History -- you know, the subject you loved to hate in school -- is often criticized with scorching descriptions like: "History is written by the winners" and "History is not actually written, it's re-written." Lot of truth to these accusations. True or not, you and I are guilty. We can't help seeing and shaping our memory of past events in ways most comfortable to us. For example, if you're a Babe Ruth fan you will always remember the historic day at Wrigley Field when he "called the shot" by pointing to the bleachers in which he intended to slam the next pitch.
Almost a century later, this is "myth" to many, and yet "history" to the true believers. Examples of this -- from the Battle of Troy to the Battle of Britain -- persist, and all the history teachers in all the world cannot prevail against it.
As a History teacher once myself, I decided long ago people think with their heart, and sometimes it would be cruel to try changing it. Indeed, the mythologists may be closer to the truth than the historians.
There is a second way to own your own history. All it takes is living long enough to outlive the people who were there. For instance, listen to a World War II vet tell you about the Battle of Normandy or Midway. As one of the few survivors, at least in the room, how dare anyone contradict their version? It becomes, by sheer right of survivorship, the authentic truth. I know the feeling whenever I am MC-ing a reunion where my recollection of the events becomes the collective truth, at least for that night.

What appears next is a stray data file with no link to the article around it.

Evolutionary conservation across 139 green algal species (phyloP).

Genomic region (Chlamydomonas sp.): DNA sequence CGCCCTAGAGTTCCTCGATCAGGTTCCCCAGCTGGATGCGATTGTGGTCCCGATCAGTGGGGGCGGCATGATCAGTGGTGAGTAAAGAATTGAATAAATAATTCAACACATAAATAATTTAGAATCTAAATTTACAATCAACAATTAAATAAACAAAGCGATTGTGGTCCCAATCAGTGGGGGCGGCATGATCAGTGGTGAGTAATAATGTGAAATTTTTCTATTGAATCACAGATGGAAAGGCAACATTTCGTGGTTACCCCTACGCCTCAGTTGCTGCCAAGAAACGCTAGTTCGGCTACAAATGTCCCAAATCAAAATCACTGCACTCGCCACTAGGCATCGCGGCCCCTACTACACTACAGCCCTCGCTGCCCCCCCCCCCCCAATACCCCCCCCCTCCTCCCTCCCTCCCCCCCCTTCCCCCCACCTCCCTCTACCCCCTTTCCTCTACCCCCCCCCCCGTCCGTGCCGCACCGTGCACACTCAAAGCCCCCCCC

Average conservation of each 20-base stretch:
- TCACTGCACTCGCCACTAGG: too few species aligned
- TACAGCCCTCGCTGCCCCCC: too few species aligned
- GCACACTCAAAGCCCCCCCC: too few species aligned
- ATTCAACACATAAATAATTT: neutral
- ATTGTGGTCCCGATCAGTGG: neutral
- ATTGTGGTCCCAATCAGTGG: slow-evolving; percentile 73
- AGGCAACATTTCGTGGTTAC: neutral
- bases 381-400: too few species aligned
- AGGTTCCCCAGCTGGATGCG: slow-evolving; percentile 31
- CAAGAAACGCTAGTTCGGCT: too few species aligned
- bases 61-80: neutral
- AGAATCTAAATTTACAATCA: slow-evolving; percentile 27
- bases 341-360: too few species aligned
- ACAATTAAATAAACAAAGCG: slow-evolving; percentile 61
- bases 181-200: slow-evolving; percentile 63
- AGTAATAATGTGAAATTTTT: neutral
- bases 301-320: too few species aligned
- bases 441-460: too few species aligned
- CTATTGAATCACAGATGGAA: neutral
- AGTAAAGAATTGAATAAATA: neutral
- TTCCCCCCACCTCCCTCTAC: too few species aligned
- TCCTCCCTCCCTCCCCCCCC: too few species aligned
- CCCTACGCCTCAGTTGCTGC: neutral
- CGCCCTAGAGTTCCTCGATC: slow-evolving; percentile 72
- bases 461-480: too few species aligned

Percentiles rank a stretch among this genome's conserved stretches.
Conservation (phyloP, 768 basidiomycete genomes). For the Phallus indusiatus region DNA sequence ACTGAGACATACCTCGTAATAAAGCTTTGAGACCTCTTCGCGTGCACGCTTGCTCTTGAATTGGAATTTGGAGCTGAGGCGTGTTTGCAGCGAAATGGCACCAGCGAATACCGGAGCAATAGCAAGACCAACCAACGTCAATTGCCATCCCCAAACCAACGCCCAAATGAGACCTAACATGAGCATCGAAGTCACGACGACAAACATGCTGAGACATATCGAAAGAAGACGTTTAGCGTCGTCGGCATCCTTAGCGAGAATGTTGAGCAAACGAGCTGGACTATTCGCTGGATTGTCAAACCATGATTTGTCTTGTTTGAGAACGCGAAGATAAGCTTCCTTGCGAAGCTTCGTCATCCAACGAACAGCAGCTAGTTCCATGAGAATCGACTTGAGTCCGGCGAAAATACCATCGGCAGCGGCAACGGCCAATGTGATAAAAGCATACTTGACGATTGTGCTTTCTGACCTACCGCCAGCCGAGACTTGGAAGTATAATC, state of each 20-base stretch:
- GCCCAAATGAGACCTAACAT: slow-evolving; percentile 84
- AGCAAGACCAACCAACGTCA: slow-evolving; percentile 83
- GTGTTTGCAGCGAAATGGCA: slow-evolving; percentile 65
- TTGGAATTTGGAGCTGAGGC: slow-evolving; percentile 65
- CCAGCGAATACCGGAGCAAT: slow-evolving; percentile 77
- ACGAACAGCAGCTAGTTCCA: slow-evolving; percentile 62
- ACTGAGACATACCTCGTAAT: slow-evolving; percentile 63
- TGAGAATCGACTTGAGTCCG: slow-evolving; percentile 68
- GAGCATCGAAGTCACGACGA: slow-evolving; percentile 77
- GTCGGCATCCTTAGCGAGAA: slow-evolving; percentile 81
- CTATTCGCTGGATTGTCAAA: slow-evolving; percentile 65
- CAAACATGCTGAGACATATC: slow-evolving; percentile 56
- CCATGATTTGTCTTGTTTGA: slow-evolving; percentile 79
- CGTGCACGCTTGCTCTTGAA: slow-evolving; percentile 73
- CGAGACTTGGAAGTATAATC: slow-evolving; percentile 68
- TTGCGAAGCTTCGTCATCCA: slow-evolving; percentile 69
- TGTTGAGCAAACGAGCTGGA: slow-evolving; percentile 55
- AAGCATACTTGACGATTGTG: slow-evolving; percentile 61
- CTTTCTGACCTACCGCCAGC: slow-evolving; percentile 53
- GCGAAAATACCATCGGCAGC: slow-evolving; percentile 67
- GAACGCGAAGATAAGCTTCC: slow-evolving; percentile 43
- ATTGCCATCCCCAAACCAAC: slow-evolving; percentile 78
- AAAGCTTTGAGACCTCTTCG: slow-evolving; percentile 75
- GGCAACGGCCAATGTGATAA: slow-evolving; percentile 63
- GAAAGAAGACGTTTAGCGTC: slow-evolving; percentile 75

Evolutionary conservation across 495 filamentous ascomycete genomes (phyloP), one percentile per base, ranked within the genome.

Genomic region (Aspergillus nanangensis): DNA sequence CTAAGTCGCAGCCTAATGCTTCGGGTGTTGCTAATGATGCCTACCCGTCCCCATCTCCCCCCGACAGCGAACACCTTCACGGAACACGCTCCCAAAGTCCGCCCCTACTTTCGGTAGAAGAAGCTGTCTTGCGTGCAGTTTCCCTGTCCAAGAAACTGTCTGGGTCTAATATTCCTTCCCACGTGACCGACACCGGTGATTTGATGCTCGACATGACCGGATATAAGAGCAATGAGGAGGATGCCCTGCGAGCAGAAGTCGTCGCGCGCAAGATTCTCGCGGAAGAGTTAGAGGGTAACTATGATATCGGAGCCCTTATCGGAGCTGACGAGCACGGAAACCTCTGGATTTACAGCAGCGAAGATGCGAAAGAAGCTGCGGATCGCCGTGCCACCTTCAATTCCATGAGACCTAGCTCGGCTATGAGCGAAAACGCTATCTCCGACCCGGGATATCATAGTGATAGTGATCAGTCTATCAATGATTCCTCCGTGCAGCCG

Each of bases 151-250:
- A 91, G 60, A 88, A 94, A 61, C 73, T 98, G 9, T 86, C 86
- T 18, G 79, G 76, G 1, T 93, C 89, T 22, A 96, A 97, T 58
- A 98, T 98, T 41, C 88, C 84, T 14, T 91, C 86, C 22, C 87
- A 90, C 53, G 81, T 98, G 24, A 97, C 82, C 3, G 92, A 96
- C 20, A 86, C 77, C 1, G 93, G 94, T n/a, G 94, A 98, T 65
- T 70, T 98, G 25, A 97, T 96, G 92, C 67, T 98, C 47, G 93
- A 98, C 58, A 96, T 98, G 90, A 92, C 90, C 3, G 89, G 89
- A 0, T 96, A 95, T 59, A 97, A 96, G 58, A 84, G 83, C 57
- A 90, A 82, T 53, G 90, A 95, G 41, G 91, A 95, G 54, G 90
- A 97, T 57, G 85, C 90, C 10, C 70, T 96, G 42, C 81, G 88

So there it is my friends. Two tested ways to jolly well own your very own piece of history. Begone any purist who dares challenge you. Finally-- history made interesting!
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